On the Palestinian side, President Mahmoud Abbas remained in office ten years after the legal expiration of his term and refused to hold new elections. To complicate matters further, the Palestinian leadership is divided between the Fatah-dominated Palestinian Authority in the West Bank and the more militant Hamas, which controls the Gaza Strip.
The Palestinian issue has been sharply marginalized by former President Trump. Except moving the US embassy here from Tel Aviv. Trump has cut most aid to the Palestinians and closed their de facto embassy in Washington. He also closed the US consulate in Jerusalem, which served the Palestinians.
Trump’s policy was one-sidedly pro-Israel. Biden has advocated canceling most of them and reviving the peace process, and his rhetoric has raised expectations among the Palestinians.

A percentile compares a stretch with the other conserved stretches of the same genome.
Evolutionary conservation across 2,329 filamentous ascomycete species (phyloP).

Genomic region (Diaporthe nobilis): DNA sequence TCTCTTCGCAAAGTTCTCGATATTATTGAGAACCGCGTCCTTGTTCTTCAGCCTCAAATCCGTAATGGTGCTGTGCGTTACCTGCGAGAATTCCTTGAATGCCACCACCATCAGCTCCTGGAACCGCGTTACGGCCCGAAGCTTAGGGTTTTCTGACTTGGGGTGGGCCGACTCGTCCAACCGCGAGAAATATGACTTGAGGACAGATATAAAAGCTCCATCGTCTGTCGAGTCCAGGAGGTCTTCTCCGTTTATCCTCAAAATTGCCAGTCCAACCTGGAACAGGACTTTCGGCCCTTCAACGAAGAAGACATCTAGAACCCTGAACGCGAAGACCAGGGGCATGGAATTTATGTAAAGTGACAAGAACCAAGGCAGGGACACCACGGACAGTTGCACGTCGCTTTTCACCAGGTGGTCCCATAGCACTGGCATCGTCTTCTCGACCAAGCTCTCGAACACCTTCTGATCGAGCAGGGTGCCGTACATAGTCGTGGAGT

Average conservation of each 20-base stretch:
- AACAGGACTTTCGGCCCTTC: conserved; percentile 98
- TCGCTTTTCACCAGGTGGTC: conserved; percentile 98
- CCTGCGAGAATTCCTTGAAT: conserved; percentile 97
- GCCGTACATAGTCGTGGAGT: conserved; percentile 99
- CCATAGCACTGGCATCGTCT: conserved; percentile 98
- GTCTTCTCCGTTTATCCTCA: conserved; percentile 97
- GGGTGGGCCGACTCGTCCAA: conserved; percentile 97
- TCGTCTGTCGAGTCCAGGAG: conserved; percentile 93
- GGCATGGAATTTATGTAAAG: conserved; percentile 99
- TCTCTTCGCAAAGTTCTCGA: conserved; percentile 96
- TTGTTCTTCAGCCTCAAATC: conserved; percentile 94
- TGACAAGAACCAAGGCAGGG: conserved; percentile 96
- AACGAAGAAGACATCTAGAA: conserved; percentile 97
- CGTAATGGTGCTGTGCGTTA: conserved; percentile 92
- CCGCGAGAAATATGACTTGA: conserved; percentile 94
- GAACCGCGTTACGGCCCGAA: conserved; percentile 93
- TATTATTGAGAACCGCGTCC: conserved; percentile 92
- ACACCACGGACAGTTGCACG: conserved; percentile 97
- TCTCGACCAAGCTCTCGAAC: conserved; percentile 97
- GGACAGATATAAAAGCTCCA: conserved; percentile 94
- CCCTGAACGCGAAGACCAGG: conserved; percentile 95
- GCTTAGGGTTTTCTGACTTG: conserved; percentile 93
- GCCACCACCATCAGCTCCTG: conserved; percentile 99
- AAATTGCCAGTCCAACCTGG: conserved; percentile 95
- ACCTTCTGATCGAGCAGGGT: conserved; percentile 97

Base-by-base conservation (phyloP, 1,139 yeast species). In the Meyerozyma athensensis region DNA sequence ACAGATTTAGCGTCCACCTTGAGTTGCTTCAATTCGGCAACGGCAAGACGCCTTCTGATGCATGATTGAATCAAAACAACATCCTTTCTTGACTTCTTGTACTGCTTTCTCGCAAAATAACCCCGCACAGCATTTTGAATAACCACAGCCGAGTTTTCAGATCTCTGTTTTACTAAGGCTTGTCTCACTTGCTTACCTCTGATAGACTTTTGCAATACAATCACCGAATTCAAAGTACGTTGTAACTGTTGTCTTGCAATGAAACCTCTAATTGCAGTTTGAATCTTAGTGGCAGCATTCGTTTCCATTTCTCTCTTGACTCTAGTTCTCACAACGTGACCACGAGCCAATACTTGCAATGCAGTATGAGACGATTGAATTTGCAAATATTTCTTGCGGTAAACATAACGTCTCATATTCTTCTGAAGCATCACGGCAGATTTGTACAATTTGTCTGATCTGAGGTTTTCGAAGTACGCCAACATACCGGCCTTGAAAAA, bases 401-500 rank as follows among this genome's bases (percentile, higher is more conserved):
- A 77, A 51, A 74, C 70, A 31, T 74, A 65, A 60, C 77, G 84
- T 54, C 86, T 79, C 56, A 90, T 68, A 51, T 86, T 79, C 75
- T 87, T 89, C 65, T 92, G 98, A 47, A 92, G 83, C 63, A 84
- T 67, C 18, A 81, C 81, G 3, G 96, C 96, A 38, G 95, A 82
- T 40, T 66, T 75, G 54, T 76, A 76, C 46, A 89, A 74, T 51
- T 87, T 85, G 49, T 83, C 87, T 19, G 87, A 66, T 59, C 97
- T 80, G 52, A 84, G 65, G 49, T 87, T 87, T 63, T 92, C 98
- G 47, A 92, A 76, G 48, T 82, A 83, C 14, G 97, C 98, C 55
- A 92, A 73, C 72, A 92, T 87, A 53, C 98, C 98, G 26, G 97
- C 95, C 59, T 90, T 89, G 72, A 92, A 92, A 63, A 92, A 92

But in 18 months of his presidency, Biden failed to deliver on key promises, and the Palestinians have become deeply disillusioned with his administration.
“Biden’s approach to the Palestinians was already pretty minimalist: he focused on reversing the most disruptive changes made under Donald Trump while spending the least amount of political capital,” Khaled, a senior fellow at the Middle East Institute in Washington, said in a recent interview. Elgindi. Forum. “And yet the administration’s policies have not achieved this already modest goal.”
Biden administration officials insist they had much to rebuild after Trump. The US government has resumed aid to the Palestinians, they said. resumed diplomatic contacts.
But that’s all.